It's a new school year, and across East Central Illinois, a year for breaking in new or newly-renovated buildings, new policies, even new leaders.
As proposed, budget projects $2.46 million deficit
DANVILLE — The Danville school district would end the current fiscal year in the red under a proposed budget that will be presented today.
The price tag for a new Central High School north of Champaign is estimated at $98 million, but a new draft report estimates the long-term cost to the community could be far more — nearly $140 million in lost property tax revenue and added maintenance, transportation, environmental and health costs.
DANVILLE — Greg Lazzell often likes to point out that Danville students receive one of the cheapest square meals in town.
He hopes to make it even cheaper for more students in the 2015-16 school year. As in free for everyone.
From the Champaign police department:
As students return to school on Wednesday, August 20, 2014, the Champaign Police Department is reminding motorists and pedestrians to observe applicable laws near school zones.
RANTOUL — After leading the Rantoul Area Chamber of Commerce for the past two years, Mandy Briggs will return to her first love — flying.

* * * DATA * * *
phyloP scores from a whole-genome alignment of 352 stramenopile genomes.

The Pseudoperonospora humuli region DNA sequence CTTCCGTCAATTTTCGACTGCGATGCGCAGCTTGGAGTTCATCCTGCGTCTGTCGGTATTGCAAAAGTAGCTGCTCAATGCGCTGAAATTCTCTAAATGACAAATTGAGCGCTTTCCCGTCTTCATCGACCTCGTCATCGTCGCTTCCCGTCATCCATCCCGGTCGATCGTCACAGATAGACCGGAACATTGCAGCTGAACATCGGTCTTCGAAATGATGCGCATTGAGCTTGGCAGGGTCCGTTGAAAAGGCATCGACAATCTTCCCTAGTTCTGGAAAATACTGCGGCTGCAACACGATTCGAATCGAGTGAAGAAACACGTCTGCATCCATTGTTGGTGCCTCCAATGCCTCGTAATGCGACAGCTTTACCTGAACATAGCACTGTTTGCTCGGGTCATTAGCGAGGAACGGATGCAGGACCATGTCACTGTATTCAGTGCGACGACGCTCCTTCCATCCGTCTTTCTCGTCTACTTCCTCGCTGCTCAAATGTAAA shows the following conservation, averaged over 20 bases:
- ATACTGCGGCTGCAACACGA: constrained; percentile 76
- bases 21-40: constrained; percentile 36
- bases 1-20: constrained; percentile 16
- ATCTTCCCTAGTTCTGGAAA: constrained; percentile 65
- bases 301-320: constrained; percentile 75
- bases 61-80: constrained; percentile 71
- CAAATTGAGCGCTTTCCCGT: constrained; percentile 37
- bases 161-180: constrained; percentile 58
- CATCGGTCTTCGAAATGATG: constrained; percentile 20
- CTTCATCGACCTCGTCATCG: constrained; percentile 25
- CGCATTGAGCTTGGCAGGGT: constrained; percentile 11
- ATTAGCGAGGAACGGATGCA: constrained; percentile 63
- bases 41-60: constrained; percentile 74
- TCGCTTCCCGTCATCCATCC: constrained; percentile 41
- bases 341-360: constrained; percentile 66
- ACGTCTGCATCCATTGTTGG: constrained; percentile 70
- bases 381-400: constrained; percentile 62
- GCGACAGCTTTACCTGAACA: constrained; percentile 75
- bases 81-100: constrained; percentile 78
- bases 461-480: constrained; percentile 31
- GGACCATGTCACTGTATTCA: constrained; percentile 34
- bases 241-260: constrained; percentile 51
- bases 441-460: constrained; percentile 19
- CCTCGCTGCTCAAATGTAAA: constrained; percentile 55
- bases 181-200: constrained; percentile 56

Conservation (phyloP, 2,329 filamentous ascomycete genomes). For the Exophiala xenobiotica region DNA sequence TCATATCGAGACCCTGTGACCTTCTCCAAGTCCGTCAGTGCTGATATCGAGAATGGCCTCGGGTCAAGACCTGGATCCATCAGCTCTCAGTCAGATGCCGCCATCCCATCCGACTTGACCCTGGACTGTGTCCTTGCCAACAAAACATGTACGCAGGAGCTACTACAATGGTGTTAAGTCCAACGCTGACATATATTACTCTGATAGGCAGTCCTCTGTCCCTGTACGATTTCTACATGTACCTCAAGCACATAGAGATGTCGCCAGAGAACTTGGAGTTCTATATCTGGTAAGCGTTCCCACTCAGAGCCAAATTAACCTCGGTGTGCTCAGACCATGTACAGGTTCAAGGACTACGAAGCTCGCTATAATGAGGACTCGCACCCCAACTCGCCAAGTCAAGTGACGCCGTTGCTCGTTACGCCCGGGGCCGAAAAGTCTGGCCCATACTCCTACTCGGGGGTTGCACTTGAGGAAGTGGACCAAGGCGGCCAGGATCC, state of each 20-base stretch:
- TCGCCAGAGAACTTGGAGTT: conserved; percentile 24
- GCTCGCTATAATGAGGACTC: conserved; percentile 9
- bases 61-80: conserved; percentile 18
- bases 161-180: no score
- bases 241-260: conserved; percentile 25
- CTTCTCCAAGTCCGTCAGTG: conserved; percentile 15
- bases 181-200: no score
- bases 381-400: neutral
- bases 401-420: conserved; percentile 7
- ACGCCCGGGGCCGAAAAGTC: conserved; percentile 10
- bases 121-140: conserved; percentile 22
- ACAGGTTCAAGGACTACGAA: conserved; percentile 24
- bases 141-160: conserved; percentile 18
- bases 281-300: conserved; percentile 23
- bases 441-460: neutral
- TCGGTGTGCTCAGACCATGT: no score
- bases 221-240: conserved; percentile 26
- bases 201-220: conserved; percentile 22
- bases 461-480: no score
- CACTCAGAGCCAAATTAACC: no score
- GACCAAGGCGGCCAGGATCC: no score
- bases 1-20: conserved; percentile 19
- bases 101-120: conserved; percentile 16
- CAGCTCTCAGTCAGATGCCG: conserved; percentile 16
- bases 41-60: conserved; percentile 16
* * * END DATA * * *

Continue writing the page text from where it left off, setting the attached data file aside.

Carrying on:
A licensed pilot, the chamber's director has resigned from the post to take a position with the Parkland College Institute of Aviation, where she will teach aviation courses.
CATLIN — School officials approved a tentative $4.46 million budget for the 2014-15 fiscal year that includes a $160,000 deficit.
It's back to school week for kids in Champaign and Urbana public schools. And for teachers, it's time to face the music on a new set of learning standards. Tim Ditman has more.
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DANVILLE — Danville Area Community College officials will unveil a proposed budget for the new fiscal year that will allow the college to complete a much-needed building expansion, continue updating computers and technology on campus and convert three part-time positions to full-time, among other things.
CHAMPAIGN — At a community college, you can finish work on a high school diploma, earn a certificate in anything from software to automotive technology, get your associate's degree, brush up on a foreign language or try flower-arranging.
In the future, you might also be able to earn a bachelor's degree at an Illinois community college.